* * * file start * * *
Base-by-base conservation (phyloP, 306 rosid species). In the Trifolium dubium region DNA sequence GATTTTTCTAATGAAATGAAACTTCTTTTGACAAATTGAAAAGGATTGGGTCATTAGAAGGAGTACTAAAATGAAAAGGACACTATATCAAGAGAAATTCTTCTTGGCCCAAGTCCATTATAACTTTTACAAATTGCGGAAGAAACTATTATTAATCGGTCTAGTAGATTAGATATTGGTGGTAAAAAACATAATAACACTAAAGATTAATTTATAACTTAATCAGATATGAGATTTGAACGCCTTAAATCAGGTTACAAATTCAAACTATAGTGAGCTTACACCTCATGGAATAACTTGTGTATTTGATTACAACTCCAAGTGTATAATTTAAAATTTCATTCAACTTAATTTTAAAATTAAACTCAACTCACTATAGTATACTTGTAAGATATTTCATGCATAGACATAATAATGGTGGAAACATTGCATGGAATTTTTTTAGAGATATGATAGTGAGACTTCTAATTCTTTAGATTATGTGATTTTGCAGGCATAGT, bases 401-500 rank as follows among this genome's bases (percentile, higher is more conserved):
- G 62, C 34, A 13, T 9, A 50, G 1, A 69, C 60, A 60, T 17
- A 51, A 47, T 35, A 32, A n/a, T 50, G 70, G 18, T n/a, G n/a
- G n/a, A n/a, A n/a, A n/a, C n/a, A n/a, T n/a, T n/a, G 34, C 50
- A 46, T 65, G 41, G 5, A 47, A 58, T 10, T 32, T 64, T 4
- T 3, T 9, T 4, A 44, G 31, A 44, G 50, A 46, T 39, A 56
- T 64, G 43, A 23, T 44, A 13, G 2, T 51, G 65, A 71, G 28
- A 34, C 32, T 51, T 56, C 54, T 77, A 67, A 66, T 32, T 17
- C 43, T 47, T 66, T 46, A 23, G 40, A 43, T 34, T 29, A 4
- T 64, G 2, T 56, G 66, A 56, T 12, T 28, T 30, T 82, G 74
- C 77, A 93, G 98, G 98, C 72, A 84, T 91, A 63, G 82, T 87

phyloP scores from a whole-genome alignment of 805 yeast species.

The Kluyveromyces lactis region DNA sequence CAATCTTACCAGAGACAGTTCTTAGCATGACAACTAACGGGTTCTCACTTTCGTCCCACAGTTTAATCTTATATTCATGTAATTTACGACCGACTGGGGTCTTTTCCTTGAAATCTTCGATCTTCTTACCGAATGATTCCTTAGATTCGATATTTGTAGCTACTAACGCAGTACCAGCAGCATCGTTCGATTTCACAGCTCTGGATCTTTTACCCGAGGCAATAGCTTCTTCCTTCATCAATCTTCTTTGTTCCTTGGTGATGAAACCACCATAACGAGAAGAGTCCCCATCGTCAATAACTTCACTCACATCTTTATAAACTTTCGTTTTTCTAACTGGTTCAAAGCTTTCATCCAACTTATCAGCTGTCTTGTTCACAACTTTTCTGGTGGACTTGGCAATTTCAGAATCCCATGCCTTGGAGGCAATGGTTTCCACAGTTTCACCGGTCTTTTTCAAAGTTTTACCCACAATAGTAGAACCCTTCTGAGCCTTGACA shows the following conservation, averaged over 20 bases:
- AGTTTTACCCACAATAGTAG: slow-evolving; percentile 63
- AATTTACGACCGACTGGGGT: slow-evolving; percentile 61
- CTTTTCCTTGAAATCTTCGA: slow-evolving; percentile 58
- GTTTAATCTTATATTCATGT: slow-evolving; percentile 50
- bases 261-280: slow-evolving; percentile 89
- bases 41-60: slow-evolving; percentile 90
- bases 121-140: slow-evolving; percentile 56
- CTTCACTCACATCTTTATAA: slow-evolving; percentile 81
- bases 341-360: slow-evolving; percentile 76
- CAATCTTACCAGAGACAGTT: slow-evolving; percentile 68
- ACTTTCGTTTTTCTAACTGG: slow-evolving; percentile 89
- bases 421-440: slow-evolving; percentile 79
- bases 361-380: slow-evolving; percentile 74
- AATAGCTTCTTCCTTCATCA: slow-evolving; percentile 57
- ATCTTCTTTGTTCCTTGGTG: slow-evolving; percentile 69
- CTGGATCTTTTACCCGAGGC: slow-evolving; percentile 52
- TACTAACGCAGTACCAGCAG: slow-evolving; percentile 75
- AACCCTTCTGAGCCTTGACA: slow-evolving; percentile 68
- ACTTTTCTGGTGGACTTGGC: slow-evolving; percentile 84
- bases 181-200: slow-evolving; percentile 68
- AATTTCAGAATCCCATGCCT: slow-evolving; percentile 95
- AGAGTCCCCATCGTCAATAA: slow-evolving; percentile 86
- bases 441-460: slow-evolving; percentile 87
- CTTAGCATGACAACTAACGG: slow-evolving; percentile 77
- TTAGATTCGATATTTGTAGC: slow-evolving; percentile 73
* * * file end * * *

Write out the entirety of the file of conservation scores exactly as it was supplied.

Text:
Base-by-base conservation (phyloP, 306 rosid species). In the Trifolium dubium region DNA sequence GATTTTTCTAATGAAATGAAACTTCTTTTGACAAATTGAAAAGGATTGGGTCATTAGAAGGAGTACTAAAATGAAAAGGACACTATATCAAGAGAAATTCTTCTTGGCCCAAGTCCATTATAACTTTTACAAATTGCGGAAGAAACTATTATTAATCGGTCTAGTAGATTAGATATTGGTGGTAAAAAACATAATAACACTAAAGATTAATTTATAACTTAATCAGATATGAGATTTGAACGCCTTAAATCAGGTTACAAATTCAAACTATAGTGAGCTTACACCTCATGGAATAACTTGTGTATTTGATTACAACTCCAAGTGTATAATTTAAAATTTCATTCAACTTAATTTTAAAATTAAACTCAACTCACTATAGTATACTTGTAAGATATTTCATGCATAGACATAATAATGGTGGAAACATTGCATGGAATTTTTTTAGAGATATGATAGTGAGACTTCTAATTCTTTAGATTATGTGATTTTGCAGGCATAGT, bases 401-500 rank as follows among this genome's bases (percentile, higher is more conserved):
- G 62, C 34, A 13, T 9, A 50, G 1, A 69, C 60, A 60, T 17
- A 51, A 47, T 35, A 32, A n/a, T 50, G 70, G 18, T n/a, G n/a
- G n/a, A n/a, A n/a, A n/a, C n/a, A n/a, T n/a, T n/a, G 34, C 50
- A 46, T 65, G 41, G 5, A 47, A 58, T 10, T 32, T 64, T 4
- T 3, T 9, T 4, A 44, G 31, A 44, G 50, A 46, T 39, A 56
- T 64, G 43, A 23, T 44, A 13, G 2, T 51, G 65, A 71, G 28
- A 34, C 32, T 51, T 56, C 54, T 77, A 67, A 66, T 32, T 17
- C 43, T 47, T 66, T 46, A 23, G 40, A 43, T 34, T 29, A 4
- T 64, G 2, T 56, G 66, A 56, T 12, T 28, T 30, T 82, G 74
- C 77, A 93, G 98, G 98, C 72, A 84, T 91, A 63, G 82, T 87

phyloP scores from a whole-genome alignment of 805 yeast species.

The Kluyveromyces lactis region DNA sequence CAATCTTACCAGAGACAGTTCTTAGCATGACAACTAACGGGTTCTCACTTTCGTCCCACAGTTTAATCTTATATTCATGTAATTTACGACCGACTGGGGTCTTTTCCTTGAAATCTTCGATCTTCTTACCGAATGATTCCTTAGATTCGATATTTGTAGCTACTAACGCAGTACCAGCAGCATCGTTCGATTTCACAGCTCTGGATCTTTTACCCGAGGCAATAGCTTCTTCCTTCATCAATCTTCTTTGTTCCTTGGTGATGAAACCACCATAACGAGAAGAGTCCCCATCGTCAATAACTTCACTCACATCTTTATAAACTTTCGTTTTTCTAACTGGTTCAAAGCTTTCATCCAACTTATCAGCTGTCTTGTTCACAACTTTTCTGGTGGACTTGGCAATTTCAGAATCCCATGCCTTGGAGGCAATGGTTTCCACAGTTTCACCGGTCTTTTTCAAAGTTTTACCCACAATAGTAGAACCCTTCTGAGCCTTGACA shows the following conservation, averaged over 20 bases:
- AGTTTTACCCACAATAGTAG: slow-evolving; percentile 63
- AATTTACGACCGACTGGGGT: slow-evolving; percentile 61
- CTTTTCCTTGAAATCTTCGA: slow-evolving; percentile 58
- GTTTAATCTTATATTCATGT: slow-evolving; percentile 50
- bases 261-280: slow-evolving; percentile 89
- bases 41-60: slow-evolving; percentile 90
- bases 121-140: slow-evolving; percentile 56
- CTTCACTCACATCTTTATAA: slow-evolving; percentile 81
- bases 341-360: slow-evolving; percentile 76
- CAATCTTACCAGAGACAGTT: slow-evolving; percentile 68
- ACTTTCGTTTTTCTAACTGG: slow-evolving; percentile 89
- bases 421-440: slow-evolving; percentile 79
- bases 361-380: slow-evolving; percentile 74
- AATAGCTTCTTCCTTCATCA: slow-evolving; percentile 57
- ATCTTCTTTGTTCCTTGGTG: slow-evolving; percentile 69
- CTGGATCTTTTACCCGAGGC: slow-evolving; percentile 52
- TACTAACGCAGTACCAGCAG: slow-evolving; percentile 75
- AACCCTTCTGAGCCTTGACA: slow-evolving; percentile 68
- ACTTTTCTGGTGGACTTGGC: slow-evolving; percentile 84
- bases 181-200: slow-evolving; percentile 68
- AATTTCAGAATCCCATGCCT: slow-evolving; percentile 95
- AGAGTCCCCATCGTCAATAA: slow-evolving; percentile 86
- bases 441-460: slow-evolving; percentile 87
- CTTAGCATGACAACTAACGG: slow-evolving; percentile 77
- TTAGATTCGATATTTGTAGC: slow-evolving; percentile 73